The Health Secretary said we don’t need to vaccinate everybody…

I understand the rationale of saving doses and making doses available to people who need them the most, at that point in time. But this is not a problem that is going to go away and it’s not like the virus will magically stop circulating the minute you get 60% of the population infected or vaccinated. I’ve also heard that the government was thinking about potentially not vaccinating people who had been previously infected or who have an antibody test that shows that they are antibody positive. But if you don’t know how long infection protects you, then on what basis are you saying we will not vaccinate people who have been infected before. And, if you look at the goals of controlling disease, disease control, disease transmission, reduction is going to come from vaccinating young people. It’s not going to come from vaccinating the elderly, who are more likely to stay at home and interact less. Vaccinating them is for preventing severe morbidity and mortality, it is not for prevention of transmission. It will require young people to be vaccinated in order to keep society functional and reduce transmission. So, I think the goal should be to vaccinate everybody over time. So, protect the most vulnerable most at risk of severe disease first, but then you need to switch your goals to prevention of transmission and ultimately to protecting everybody. I’ve also heard that the government, you know, at least some people have said that the government should not pay for all doses of vaccine. I think the government should offer to pay for all doses of vaccine. But we should think about whether if there are people who can afford it and want to, can they access vaccine in the private sector that is not available in the public sector. I don’t think there should be any diversion of doses of what is meant for a public immunisation programme. But if you look at some vaccines are never going to be available in the public programme–the public programme will not have more than two or three vaccines in it–so if you have five vaccines or 10 vaccines that are licensed in the country, which are not going to be used for public immunisation, could you tell people who can afford it go take those vaccines so that it lowers the burden on the public system. But it should not be mandated that you know, X will get the vaccine because they are paying taxes or not paying taxes or below poverty line. And anybody who pays income tax, for example, does not get the vaccine because we think you can buy it yourself.

Can it happen that you get a vaccine and you lose antibodies within six months?

Absolutely. Yes. Okay, so with many vaccines, you will make an initial very powerful immune response, and then over time, it’ll die down. Now, the question is, are you still protected or not? The detection of antibodies and then is an initial signal to show that you responded to the vaccine. And if the vaccines persist for a really long time, over a certain threshold, you say that that person is protected. But, for many vaccines, even when antibodies become undetectable, people continue to be protected. So, we don’t know at the moment how long protection lasts, we don’t know the correlation with antibody levels. We will know this in the future. And that will be the time to begin to think about when do we need to be considering a booster dose? Or is one necessary at all.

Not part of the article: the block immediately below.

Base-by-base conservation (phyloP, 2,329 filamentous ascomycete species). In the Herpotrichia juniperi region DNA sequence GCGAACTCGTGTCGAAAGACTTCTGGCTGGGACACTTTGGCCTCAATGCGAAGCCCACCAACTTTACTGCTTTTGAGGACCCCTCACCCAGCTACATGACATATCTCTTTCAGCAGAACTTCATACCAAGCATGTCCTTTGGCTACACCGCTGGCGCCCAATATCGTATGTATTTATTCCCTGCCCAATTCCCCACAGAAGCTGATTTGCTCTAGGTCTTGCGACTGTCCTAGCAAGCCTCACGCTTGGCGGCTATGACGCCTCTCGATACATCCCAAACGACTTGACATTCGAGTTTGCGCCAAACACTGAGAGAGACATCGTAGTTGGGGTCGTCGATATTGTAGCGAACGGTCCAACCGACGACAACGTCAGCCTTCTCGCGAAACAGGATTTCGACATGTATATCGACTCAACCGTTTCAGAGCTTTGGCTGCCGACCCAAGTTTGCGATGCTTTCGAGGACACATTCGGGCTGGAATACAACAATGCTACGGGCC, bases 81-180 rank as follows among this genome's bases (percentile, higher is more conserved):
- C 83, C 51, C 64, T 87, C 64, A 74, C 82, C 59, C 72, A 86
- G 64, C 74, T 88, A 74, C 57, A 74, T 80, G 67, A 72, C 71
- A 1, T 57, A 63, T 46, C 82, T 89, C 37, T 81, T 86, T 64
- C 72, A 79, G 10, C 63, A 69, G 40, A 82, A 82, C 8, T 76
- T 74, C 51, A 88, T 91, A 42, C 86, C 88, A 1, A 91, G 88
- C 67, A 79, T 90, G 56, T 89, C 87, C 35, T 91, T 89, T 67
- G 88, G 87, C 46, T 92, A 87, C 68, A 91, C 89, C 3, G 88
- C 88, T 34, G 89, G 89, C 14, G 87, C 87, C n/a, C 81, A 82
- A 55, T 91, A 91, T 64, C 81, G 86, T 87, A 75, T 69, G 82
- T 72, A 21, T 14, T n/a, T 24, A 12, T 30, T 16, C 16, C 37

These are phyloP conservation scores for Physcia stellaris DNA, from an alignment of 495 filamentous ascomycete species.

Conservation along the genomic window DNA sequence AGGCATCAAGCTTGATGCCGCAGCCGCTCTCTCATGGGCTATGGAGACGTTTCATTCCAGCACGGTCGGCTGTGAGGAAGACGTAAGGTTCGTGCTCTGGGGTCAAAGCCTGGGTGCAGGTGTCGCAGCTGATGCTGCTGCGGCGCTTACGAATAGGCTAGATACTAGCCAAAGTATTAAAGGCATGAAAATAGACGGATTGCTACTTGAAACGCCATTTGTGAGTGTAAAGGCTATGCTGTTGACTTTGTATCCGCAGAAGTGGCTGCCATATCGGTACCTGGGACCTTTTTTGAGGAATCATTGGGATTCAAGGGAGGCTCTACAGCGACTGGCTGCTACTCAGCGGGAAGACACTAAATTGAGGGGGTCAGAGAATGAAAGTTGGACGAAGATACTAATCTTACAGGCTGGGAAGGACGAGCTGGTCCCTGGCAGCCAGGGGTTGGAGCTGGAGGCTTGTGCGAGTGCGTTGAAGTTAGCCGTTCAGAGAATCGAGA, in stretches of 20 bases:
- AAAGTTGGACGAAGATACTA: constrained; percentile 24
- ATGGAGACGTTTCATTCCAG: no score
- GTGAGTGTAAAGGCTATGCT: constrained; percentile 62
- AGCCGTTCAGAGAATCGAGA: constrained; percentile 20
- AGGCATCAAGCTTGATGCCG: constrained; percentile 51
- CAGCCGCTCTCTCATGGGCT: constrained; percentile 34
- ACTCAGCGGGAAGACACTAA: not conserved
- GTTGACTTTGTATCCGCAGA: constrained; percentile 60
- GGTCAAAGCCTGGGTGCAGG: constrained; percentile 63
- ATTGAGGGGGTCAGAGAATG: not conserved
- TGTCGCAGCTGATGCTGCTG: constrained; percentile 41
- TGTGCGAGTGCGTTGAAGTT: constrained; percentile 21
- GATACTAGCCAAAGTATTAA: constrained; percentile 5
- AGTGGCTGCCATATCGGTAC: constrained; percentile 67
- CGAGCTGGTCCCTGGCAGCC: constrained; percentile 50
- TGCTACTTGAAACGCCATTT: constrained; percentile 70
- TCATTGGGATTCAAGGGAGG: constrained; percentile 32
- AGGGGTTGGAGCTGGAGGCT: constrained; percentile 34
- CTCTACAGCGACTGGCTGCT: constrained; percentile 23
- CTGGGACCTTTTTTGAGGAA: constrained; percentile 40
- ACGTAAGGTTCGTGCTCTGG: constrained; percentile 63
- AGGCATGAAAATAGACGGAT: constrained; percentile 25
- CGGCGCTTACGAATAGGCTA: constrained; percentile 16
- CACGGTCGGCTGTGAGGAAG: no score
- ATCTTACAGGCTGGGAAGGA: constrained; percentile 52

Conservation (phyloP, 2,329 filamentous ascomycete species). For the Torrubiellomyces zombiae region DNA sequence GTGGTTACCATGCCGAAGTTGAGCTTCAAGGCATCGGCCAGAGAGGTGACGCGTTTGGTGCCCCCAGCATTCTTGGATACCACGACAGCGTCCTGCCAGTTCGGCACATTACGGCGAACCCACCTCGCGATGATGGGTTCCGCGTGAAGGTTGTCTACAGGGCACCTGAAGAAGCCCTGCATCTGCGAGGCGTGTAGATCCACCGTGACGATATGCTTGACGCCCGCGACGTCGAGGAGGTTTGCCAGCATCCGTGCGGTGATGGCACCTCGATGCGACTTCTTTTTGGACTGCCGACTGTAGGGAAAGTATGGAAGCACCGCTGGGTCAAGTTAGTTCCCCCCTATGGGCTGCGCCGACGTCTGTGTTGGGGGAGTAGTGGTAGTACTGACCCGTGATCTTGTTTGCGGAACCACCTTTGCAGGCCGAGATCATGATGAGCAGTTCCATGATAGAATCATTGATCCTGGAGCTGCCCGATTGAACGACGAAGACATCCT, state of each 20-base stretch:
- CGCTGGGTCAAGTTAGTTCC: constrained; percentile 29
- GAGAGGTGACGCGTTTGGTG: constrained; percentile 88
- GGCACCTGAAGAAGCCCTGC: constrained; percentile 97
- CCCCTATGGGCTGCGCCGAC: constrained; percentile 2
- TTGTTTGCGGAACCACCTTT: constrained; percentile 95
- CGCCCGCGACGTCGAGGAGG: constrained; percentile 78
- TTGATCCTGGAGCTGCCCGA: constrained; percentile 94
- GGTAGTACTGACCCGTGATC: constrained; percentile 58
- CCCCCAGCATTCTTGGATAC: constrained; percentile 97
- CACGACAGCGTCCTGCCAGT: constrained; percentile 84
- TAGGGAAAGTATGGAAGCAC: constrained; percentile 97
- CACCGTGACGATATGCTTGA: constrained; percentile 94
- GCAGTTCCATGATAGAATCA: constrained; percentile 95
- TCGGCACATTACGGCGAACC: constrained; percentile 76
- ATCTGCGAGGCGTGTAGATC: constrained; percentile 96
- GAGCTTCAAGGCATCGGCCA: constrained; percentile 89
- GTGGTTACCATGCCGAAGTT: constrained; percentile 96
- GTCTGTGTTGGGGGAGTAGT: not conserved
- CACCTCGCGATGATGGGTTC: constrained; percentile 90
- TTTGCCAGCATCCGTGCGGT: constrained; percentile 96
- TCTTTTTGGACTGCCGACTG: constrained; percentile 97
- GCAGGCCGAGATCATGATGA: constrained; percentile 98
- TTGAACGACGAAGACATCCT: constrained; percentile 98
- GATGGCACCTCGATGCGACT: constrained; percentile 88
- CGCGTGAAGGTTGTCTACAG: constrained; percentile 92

There is a Rand study which says that $119 billion will be lost if the poorer countries don’t get the vaccine. What is the best strategy going forward?

Vaccines really are a global good, and access to vaccines should not be based on your ability to pay when you are dealing with what is a global public health problem. The problem so far has been that the COVAX facility, which is going to be the main source of vaccines for developing countries, has been very dependent on overseas development aid for the funding that will support the purchase of vaccines. We should be thinking about this from the point of views of ministries of finance and economics to make the case that it’s good business sense to protect yourself by protecting people who are not your citizens. This is not a large scale investment, given the kind of economic losses that the world has suffered over the last one year. And the faster we can get vaccines to the entire planet, the faster we will be able to look at businesses being able to recover. COVAX has enough vaccine or is planning to have enough vaccine to cover 20% of the world’s population. What happens to the other 80% in terms of time and the doses available to them? World Bank, the Asian Development Bank are thinking about that.

Kang is a Vaccine expert and professor, department of gastrointestinal sciences, Christian Medical College, Vellore